By AMERICAN HEART ASSOCIATION NEWS

Woo-Ping Ge (left) receives the Bugher-American Heart Association Dan Adams Thinking Outside the Box Award from James Weyhenmeyer, the inaugural awardee.

Woo-Ping Ge (left) receives the Bugher-American Heart Association Dan Adams Thinking Outside the Box Award from James Weyhenmeyer, the inaugural awardee.

HOUSTON – In helping lead the Henrietta B. and Frederick H. Bugher Foundation’s unprecedented support of stroke research, Dan Adams always pushed people to think beyond traditional boundaries. So it was only fitting that the foundation honored his passing by creating the Bugher-American Heart Association Dan Adams Thinking Outside the Box Award.

The initial awardee was honored at ISC last year and, on Wednesday, Woo-Ping Ge, Ph.D., was named the first grant recipient. He is an assistant professor of pediatrics and neuroscience at the Children’s Medical Center Research Institute at UT Southwestern.

With the $150,000 grant, part of the $675,000 allocated for these awards, Ge will study the role of smooth-muscle cells in injured brains in hopes of learning more about the underlying molecular and cellular mechanisms. The project involves a novel approach to inducing a reversible clot using magnetic nanoparticles within a blood vessel.

This means making precise changes to the small blood vessels in the brain to understand what the basic mechanisms are during brain injury. These changes are made using micromagnets that can clot and de-clot the vessels.

“Our approach will allow the investigation of the disruption and repair of the neurovascular unit in vivo under ischemic stroke,” Ge wrote. “This technology will allow us … to assess the involvement of smooth-muscle cells before occlusion, during occlusion and after reperfusion.”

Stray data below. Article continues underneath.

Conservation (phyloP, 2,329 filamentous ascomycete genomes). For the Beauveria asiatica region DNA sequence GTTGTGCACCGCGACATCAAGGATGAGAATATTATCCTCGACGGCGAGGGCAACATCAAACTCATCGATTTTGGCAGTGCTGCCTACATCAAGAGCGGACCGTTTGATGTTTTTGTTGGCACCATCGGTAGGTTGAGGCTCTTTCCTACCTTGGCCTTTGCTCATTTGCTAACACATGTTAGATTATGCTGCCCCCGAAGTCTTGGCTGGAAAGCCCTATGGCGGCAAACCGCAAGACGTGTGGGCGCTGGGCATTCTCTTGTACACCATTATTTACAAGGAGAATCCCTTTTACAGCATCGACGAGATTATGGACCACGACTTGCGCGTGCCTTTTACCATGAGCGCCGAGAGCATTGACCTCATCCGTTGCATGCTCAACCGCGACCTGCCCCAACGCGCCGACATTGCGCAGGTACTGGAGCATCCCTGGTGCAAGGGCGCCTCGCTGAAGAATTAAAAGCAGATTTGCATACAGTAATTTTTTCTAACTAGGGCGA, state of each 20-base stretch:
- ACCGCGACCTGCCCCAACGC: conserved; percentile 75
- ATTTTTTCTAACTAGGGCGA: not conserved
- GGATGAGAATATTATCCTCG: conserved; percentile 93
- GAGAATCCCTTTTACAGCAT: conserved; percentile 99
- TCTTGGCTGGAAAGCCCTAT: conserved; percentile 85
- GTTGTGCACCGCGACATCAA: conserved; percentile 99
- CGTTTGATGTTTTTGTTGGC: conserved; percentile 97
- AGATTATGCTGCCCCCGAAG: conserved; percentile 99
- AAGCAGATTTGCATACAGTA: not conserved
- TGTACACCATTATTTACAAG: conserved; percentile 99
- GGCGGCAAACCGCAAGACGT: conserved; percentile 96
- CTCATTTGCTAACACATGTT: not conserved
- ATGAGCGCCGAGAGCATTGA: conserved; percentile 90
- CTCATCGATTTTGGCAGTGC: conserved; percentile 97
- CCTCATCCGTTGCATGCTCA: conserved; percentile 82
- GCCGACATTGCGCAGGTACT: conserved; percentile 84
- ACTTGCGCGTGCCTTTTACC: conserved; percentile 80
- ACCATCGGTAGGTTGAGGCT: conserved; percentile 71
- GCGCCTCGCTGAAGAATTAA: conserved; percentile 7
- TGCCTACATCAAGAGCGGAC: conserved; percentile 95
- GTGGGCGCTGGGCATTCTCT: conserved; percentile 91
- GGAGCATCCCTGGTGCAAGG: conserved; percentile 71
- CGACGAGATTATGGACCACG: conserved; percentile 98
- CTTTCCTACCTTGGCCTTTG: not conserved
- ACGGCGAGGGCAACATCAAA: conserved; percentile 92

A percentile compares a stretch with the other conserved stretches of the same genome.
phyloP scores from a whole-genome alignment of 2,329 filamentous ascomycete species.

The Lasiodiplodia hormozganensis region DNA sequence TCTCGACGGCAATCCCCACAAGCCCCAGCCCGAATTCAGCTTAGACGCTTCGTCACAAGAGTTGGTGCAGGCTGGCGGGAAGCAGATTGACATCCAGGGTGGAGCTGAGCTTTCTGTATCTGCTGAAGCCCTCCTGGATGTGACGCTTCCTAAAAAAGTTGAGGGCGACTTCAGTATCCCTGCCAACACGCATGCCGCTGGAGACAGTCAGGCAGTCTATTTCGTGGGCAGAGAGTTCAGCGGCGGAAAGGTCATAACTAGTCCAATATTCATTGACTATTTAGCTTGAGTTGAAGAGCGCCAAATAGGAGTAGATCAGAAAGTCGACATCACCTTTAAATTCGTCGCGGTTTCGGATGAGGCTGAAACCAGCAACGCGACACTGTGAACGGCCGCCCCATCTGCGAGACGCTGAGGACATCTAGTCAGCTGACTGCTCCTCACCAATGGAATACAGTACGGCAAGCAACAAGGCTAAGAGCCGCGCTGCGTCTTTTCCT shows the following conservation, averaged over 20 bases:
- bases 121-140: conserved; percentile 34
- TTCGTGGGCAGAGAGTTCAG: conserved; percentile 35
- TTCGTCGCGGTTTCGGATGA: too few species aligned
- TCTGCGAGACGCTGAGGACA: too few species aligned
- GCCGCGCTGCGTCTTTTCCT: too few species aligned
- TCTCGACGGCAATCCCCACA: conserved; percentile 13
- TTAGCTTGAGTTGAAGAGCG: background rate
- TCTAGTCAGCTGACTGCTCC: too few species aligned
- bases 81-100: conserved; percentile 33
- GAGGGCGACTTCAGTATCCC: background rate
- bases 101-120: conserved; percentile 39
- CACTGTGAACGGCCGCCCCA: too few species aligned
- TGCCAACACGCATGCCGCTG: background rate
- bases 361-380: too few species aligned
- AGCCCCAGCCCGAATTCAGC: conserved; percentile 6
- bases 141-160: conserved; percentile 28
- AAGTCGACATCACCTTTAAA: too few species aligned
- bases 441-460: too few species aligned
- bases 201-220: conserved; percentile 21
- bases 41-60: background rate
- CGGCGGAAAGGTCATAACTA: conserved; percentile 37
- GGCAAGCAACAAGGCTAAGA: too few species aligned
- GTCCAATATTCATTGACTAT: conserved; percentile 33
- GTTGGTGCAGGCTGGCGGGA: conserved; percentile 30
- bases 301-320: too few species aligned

By use of these micromagnets, blood vessels in the brain can be clotted to mimic ischemic stroke, then declotted (when blood flow returns back to normal in these vessels). This model will be helpful to study the role of smooth muscle cells in the brain blood vessels prior to clotting, during and after clot removal.

The Bugher Foundation has funded over $36 million in heart and stroke studies overseen by the American Heart Association/American Stroke Association, making the foundation among the AHA’s most generous research donors.

The Bugher Foundation began in 1961 under the leadership of Nelson Adams, Dan’s father. The foundation began working with the American Heart Association in the mid-1980s and a decade later Dan Adams joined his dad as a trustee.

Dan Adams, whose career was in advertising and branding, helped champion the foundation’s focus on funding stroke research. He blended his professional expertise and his stroke knowledge to help the AHA/ASA develop branding and focus for stroke campaigns.

Dan died in June 2015, and months later the Bugher Foundation — led by the remaining trustees: his sons Bryan and Bruce, and longtime fellow trustee Gayllis Ward — donated $675,000 to the AHA to establish this award. Its aim is to both recognize an individual who represents Dan’s commitment to new ways of thinking and to ensure the awardee directs funds towards an innovative research project.

The inaugural awardee was James Weyhenmeyer, Ph.D., the vice president for research and economic development at Georgia State University and the chairman of the Oversight Advisory Group for the American Stroke Association-Bugher Foundation Stroke Centers of Excellence, a $9.65 million, four-year project that involves teams of researchers at UCLA, the University of Colorado at Denver and the University of Miami. Weyhenmeyer held the same oversight role on the previous Bugher-ASA project.